With citations on his wall from the New Jersey State Legislature and Gov. Chris Christie, not to mention a place in the Guinness World Records and the state’s Inventors Hall of Fame, Walter Alina looks back on his 84 years of life with pride and satisfaction.
His discoveries have made a major impact on things as large as America’s space program and as small as the transistor radio.
His accomplishments are even more noteworthy because Alina is a survivor of the Holocaust.
“I was born in Vienna, and we fled when the Nazis came in 1938. I lost most of my family after I came to New York in 1940. But I am an inventor today not because of where I was born or what I went through,” he said.
A few years after living in New York, he moved to Newark, where he attended Weequahic High School. He became bar mitzva at Temple B’nai Jeshurun before it moved from Newark to Short Hills.
“I went to school with many of your readers,” he told NJ Jewish News in a Dec. 24 phone interview from his home in Lakewood. “But too often I read their obituaries in your paper.”
Christie took note of Alina’s accomplishments in October, naming him New Jersey Inventor of the Year.
In a letter, the governor wrote Alina that he “can take pride in the knowledge that your research and discoveries will have a lasting impact that will benefit not only our state but the world.” It accompanied a citation from the New Jersey Inventors Hall of Fame that said Alina had “made extraordinary contributions to the advancement of knowledge and human welfare.”
Alina; his supervisor, Charles Covino; and their company, General Magnaplate, were recognized by the State Legislature “for outstanding accomplishments in the field.”
When he entered Seton Hall University in South Orange after graduating from Weequahic, Alina had no idea where his keen interest in the sciences might lead.
“I took all the science courses that were available because I thought I might become a doctor or a dentist,” he said. “I had no idea, no premonition of which direction I wanted to go.”
Armed with a dual major in chemistry and business when he graduated in 1956, he spent three years doing graduate work in metallurgy at the New Jersey Institute of Technology while he worked as a chemist developing the process of electroplating — a way of using electricity to fuse one metal onto another surface, such as attaching gold or silver onto less costly metals in the making of jewelry.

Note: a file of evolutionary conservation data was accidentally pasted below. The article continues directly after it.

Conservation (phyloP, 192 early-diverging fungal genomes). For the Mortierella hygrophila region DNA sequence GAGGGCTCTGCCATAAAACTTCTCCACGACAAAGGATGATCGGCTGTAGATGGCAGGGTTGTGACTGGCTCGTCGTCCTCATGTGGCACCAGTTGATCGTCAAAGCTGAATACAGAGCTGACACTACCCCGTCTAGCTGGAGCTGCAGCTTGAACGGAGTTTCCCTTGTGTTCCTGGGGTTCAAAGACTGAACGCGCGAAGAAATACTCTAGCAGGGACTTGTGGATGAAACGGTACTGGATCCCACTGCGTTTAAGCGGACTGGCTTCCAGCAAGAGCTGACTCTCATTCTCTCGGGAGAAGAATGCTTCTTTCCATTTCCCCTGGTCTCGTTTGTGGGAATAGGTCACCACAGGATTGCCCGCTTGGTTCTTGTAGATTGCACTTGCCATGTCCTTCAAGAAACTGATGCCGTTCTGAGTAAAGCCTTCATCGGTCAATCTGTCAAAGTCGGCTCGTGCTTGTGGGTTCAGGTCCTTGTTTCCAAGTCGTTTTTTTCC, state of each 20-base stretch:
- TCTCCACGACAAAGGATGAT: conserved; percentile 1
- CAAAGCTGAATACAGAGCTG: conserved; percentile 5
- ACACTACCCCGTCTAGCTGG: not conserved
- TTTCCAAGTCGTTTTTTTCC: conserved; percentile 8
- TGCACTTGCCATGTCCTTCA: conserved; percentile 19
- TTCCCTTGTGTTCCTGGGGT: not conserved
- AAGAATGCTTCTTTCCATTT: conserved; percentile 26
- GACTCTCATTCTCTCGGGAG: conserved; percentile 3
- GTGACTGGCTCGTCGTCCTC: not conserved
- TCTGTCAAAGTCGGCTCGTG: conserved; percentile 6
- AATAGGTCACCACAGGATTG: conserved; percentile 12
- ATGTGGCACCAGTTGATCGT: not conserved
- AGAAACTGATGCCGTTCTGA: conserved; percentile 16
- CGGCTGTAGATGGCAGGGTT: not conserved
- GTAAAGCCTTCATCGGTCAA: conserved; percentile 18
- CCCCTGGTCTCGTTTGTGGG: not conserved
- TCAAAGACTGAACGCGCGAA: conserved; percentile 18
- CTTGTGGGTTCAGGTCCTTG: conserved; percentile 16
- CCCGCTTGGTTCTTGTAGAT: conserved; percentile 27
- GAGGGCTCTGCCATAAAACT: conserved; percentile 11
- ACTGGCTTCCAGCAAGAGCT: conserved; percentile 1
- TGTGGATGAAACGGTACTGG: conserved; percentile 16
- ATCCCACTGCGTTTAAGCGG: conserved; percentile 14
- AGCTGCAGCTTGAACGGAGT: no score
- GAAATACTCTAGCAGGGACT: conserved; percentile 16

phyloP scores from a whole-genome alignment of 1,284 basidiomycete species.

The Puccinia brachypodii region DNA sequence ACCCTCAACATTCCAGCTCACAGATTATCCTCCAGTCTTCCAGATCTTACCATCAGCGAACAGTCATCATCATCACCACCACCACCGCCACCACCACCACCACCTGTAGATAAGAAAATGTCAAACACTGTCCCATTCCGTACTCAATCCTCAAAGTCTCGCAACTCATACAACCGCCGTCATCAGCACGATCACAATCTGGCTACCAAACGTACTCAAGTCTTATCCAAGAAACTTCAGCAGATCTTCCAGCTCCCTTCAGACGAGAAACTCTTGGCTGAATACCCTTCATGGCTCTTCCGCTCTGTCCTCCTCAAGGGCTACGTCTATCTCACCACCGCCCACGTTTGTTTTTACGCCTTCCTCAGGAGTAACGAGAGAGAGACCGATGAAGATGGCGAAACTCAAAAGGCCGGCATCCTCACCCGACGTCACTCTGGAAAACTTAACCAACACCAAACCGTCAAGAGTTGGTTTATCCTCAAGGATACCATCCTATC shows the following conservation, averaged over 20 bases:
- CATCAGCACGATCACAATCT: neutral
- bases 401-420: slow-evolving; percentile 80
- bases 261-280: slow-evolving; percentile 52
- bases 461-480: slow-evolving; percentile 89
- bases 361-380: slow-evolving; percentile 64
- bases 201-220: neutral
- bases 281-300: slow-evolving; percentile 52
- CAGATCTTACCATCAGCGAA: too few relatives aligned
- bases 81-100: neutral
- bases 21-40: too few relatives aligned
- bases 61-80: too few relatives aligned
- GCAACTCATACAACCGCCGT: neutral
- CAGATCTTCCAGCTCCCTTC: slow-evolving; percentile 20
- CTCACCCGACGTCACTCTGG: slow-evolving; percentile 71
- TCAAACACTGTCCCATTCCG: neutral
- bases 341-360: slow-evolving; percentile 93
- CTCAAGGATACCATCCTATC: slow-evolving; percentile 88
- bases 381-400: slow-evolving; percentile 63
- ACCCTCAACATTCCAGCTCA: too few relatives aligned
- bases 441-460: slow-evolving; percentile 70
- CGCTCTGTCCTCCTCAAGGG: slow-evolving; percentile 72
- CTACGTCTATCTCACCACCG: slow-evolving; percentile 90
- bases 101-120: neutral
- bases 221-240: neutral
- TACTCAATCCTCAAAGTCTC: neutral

In 1958 Alina went to work at RCA’s lab in Somerville, where he developed a process for creating transistors and semiconductors. It was there that he had a “Eureka!” moment.
The idea “just popped into my mind,” Alina said. It was a way of designing semiconductors that could replace the vacuum tubes in radio and television sets with small transistors. “It was the top thing I have ever done in my life,” he said.
But Alina had many more such moments to come.
In 1978 he became vice president of the General Magnaplate Corporation in Linden. There, he devised a product called Hi-T Lube, a dry film lubricant coating that was of high value to the space program.
Because it could remain dry, Hi-T protected NASA astronauts’ space suits from the wet greases that melt and cause damage to materials in outer space. It has been used by astronauts on moon landings and space shuttles.
But in 1993 the Guinness Book of Records made a mistake when it stated that Teflon — not Hi-T Lube — was the most slippery substance on record. Alina’s wife, Lucille, urged him to contact the publisher, compelling Guinness to revise its record book to indicate that Hi-T — not Teflon — was the most efficient dry lubricant available.
Like the transistor, another of Alina’s discoveries had a practical, down-to-earth use. In 1996 he designed a hard titanium nitride surface for golf clubs manufactured by a company owned by champion Jack Nicklaus. Titanium alloys are lighter than steel, which can make the club easier to swing.
“But the funniest thing was I am not a golfer,” Alina said. “I played a lot more tennis than I ever played golf.”
For the past 16 years he and his wife have lived in a retirement community in Lakewood, where he continues to polish the piano-playing skills he learned at the age of 12. He entertains fellow residents by playing classical music and jazz, “but I don’t play rock ’n’ roll,” he said.
He started playing at and still performs for a senior citizens’ center in Lakewood.
He and his wife have a son, a daughter, and three grandchildren.
Asked what he might advise younger people who wish to become inventors, Alina said, “Start early. A parent’s job is to make their kids interested in things and let the kids decide what they want to do. If they know they like something and are good at it they should stick with it and not let anyone talk them out of it.”